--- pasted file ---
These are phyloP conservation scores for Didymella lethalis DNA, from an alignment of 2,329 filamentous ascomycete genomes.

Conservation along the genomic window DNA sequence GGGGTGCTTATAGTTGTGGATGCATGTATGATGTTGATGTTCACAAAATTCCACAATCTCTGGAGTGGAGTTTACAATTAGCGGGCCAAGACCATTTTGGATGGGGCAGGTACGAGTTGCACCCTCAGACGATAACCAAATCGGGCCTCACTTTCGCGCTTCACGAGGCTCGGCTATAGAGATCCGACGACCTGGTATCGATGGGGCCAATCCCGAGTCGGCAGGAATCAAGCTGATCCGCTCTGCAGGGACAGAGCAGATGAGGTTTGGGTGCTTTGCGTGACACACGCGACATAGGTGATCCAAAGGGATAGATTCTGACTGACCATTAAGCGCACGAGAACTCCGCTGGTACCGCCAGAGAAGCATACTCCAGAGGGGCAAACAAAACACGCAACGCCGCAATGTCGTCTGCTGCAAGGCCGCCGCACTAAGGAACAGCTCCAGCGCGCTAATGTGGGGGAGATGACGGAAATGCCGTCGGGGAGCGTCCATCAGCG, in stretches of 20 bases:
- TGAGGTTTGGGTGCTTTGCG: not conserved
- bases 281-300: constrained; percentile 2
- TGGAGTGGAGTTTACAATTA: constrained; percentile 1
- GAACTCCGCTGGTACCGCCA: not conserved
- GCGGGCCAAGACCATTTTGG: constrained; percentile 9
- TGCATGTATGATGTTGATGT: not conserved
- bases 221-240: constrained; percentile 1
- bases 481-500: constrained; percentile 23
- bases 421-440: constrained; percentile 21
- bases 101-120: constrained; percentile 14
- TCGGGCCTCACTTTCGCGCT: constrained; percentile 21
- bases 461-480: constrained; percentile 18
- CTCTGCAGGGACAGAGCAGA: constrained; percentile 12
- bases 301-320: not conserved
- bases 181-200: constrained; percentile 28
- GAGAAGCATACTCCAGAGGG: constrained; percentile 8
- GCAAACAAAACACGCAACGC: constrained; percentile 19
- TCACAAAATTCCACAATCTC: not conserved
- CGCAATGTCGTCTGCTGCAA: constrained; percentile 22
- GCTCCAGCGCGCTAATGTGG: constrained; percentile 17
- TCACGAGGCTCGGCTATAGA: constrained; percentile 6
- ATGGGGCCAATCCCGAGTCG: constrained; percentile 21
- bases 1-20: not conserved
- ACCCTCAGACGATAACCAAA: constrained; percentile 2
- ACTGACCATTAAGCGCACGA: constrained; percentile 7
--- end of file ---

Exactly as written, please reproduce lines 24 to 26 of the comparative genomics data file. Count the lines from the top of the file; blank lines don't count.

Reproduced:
- ATGGGGCCAATCCCGAGTCG: constrained; percentile 21
- bases 1-20: not conserved
- ACCCTCAGACGATAACCAAA: constrained; percentile 2